The British Royal Navy’s newest Queen Elizabeth-class aircraft carrier, HMS Queen Elizabeth, has successfully completed its first-of-class helicopter trials in the Atlantic.
The rotary-wing trial programme was carried out over the past month using two Merlin Mk2 and two Chinook Mk 5 test helicopters.
It also involved the participation of a team comprising 56 aircrew, analysts and engineers from the Air Test and Evaluation Centre (ATEC) at MoD Boscombe Down.
HMS Queen Elizabeth commanding officer captain Jerry Kyd said: “I am delighted with the rapid progress the ship is making toward becoming an operational aircraft carrier.
“The success of the rotary-wing flying trials in the Atlantic with Merlin and Chinook is another important milestone on that journey.
“We are rapidly approaching our deployment to the US in the summer, when we will see the first F-35B Lightning aircraft land on Queen Elizabeth’s deck.”
Several deck landings have also been performed under different sea and weather conditions as part of the trial activities.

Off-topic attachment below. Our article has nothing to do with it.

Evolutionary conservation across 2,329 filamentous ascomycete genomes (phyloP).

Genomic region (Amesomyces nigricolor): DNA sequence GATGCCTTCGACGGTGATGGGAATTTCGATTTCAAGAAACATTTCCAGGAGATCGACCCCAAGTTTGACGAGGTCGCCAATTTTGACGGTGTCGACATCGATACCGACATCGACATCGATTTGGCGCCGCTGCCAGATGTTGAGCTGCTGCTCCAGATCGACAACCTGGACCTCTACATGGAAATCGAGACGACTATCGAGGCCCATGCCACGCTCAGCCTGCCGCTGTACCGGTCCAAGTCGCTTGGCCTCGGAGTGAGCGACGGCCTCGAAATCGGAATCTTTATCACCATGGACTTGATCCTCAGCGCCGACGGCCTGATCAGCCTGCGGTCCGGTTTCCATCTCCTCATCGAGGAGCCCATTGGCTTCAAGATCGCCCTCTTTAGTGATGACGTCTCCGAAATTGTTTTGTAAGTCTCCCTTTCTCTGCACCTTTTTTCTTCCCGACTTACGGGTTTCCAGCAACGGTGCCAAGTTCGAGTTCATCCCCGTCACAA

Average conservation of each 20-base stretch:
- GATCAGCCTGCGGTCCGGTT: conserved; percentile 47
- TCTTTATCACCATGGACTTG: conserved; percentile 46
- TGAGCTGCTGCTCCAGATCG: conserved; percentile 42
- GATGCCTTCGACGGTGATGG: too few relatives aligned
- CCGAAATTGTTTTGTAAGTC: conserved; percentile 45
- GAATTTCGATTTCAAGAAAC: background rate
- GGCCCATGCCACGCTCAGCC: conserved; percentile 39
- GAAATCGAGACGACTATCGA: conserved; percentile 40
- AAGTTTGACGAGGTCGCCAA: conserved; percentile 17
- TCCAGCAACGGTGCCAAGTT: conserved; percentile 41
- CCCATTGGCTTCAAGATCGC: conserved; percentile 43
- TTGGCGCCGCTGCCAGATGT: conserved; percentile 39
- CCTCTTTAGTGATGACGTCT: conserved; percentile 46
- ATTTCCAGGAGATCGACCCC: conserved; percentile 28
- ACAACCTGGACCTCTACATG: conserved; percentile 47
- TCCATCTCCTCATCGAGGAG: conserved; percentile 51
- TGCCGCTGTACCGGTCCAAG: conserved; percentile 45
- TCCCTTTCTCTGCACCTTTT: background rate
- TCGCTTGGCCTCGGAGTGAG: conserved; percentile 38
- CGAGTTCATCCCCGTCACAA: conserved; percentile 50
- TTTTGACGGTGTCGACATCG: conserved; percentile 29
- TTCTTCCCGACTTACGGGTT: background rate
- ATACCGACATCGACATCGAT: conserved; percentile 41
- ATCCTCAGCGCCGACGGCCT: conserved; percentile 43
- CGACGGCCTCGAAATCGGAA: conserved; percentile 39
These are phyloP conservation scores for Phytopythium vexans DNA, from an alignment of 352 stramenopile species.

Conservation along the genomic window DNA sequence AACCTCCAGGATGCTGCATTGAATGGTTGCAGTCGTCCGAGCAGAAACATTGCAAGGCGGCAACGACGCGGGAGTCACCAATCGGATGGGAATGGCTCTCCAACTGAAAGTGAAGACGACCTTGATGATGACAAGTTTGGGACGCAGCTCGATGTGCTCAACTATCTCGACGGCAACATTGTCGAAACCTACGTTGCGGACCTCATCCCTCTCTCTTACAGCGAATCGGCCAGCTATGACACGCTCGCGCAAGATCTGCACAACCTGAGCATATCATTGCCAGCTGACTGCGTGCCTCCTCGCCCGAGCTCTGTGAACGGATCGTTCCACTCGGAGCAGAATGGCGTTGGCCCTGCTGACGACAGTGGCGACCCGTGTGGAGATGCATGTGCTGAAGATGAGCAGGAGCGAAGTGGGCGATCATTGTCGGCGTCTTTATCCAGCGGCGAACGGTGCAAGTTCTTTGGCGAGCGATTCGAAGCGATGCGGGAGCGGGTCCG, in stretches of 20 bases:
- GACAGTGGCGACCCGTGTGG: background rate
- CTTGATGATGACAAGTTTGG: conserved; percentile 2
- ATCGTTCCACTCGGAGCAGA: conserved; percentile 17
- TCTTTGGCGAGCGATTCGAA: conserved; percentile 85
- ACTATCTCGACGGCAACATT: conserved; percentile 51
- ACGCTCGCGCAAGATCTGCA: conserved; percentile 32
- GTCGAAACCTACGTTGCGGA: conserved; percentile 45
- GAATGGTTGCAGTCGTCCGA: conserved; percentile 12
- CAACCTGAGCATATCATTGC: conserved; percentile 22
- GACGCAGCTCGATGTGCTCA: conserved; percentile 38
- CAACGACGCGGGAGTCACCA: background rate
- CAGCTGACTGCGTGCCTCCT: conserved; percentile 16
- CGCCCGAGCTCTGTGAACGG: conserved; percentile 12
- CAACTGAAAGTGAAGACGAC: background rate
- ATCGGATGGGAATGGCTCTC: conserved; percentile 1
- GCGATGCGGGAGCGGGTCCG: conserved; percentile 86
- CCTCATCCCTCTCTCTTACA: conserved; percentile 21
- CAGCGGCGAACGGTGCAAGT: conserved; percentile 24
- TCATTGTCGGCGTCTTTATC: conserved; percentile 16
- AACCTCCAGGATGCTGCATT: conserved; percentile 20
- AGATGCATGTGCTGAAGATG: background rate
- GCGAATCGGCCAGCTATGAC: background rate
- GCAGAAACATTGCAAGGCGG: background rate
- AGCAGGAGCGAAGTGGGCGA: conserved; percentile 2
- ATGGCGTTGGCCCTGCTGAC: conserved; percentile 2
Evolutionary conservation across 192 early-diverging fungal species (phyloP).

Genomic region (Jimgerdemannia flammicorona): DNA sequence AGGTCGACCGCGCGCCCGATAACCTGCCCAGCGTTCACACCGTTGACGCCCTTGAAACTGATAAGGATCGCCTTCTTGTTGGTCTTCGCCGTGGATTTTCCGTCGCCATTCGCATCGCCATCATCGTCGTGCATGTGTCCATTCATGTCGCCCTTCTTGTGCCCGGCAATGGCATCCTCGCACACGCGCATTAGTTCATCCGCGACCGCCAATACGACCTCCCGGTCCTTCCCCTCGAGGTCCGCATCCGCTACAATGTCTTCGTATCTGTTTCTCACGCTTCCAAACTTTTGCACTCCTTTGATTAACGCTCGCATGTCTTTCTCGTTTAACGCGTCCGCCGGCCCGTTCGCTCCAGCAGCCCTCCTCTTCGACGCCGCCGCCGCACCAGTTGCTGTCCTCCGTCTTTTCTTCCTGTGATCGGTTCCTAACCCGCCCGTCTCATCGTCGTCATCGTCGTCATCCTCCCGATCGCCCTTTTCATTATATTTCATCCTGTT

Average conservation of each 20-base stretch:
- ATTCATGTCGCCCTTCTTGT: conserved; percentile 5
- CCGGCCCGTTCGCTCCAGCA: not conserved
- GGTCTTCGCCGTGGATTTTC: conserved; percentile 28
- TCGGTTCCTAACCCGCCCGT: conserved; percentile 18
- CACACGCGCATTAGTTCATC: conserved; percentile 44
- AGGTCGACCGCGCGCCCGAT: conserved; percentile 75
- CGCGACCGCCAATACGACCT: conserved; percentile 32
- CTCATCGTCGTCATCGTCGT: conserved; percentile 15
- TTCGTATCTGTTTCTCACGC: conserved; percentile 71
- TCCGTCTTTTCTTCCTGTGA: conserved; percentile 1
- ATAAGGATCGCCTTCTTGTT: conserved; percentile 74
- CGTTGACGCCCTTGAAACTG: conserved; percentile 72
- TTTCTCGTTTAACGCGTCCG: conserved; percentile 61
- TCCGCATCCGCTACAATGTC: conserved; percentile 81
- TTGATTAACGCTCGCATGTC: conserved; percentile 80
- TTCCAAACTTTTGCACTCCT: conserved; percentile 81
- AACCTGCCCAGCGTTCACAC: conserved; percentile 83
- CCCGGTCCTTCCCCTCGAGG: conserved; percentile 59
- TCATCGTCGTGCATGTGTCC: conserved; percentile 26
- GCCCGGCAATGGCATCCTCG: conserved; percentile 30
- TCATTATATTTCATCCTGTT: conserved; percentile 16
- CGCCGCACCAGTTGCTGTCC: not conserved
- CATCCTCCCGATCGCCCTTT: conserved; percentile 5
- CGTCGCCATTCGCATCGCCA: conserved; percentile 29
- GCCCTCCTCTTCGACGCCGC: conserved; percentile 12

Additionally, the trials saw the helicopters gather the information required to identify the operating limits of the aircraft from the navy vessel at sea.
The collected data is set to be processed over the next few months.
The Royal Navy is then expected to generate Ship Helicopter Operating Limits (SHOL) information for a wide range of helicopters such as Merlin Mk2, 3 and 4, as well as the Chinook, Apache attack helicopter and Wildcat.
A Merlin helicopter from the Royal Naval Air Station Culdrose previously conducted training with the aircraft carrier in January as part of the rotary-wing trials.
In addition, Chinook helicopters landed on-board the Royal Navy vessel in February in order to begin the trial programme.